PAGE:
Now that midterms are well underway and will be over soon, many students are beginning to turn their attention to their research paper assignments. In courses and seminars that I teach, the research paper is often worth at least 30% of the final grade, and so it is imperative that research and preparation starts early. Over the past year, I have blogged on a number of topic areas related to planning and executing a well organized research paper, and so I thought it might be useful to collect some of those posts here for the fall semester:
- First, it is useful to plan how you will manage writing your papers using an assignment calculator.
- Second, you will want to review how to begin researching a topic (Part One and Part Two)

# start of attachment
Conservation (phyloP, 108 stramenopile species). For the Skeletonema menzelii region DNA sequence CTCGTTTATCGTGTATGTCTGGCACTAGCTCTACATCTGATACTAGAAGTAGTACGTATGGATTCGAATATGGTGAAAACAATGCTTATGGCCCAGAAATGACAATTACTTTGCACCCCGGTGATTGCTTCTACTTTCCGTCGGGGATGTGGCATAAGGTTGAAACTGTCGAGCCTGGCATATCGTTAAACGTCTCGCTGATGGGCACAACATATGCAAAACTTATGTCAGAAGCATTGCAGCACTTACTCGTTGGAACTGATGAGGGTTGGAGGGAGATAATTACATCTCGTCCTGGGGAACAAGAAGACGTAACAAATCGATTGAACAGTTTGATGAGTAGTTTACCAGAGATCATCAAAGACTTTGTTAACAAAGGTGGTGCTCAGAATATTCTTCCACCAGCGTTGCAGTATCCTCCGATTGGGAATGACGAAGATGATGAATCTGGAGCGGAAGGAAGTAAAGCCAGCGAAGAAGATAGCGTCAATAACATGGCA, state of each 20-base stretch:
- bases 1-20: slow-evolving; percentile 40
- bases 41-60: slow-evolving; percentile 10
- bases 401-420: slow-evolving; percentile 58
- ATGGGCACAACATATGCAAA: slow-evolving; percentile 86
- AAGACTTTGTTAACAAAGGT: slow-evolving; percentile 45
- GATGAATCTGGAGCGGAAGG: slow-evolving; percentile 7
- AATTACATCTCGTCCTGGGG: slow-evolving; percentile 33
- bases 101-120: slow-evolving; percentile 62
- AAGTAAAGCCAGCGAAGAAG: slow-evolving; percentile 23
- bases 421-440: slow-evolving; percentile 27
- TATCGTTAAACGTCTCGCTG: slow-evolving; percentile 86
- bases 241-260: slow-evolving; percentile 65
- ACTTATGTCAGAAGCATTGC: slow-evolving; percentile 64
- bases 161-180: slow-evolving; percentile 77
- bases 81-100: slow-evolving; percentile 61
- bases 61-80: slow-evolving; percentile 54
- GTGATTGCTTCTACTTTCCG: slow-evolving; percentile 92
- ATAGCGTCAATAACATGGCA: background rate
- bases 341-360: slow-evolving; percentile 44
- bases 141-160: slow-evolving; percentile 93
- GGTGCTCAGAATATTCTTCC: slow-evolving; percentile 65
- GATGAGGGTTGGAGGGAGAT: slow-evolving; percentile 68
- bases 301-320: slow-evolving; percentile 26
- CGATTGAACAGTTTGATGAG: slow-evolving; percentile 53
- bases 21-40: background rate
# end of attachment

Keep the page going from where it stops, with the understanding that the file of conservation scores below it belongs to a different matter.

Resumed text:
- Third, you need to make sure that you know how to create a strong thesis statement
- Fourth, plan an outline for your essay
- Fifth, make sure you learn the art of paraphrasing
- Finally, give yourself time before handing in your paper and review the "Top 10 Mistakes" students make when completing a research paper (Part One and Part Two).
For an even more detailed approach to writing a research paper (especially if you are new to university), see my previous post "Research Paper Season: Are You Prepared?" that breaks down the steps above to an even greater degree. Good luck and remember that the best research papers are ones that set out a clearly established argument (thesis) and make direct references to your sources. We don't necessarily expect original research from undergraduates, but we do expect to see a framework for how you arrived at your final conclusions.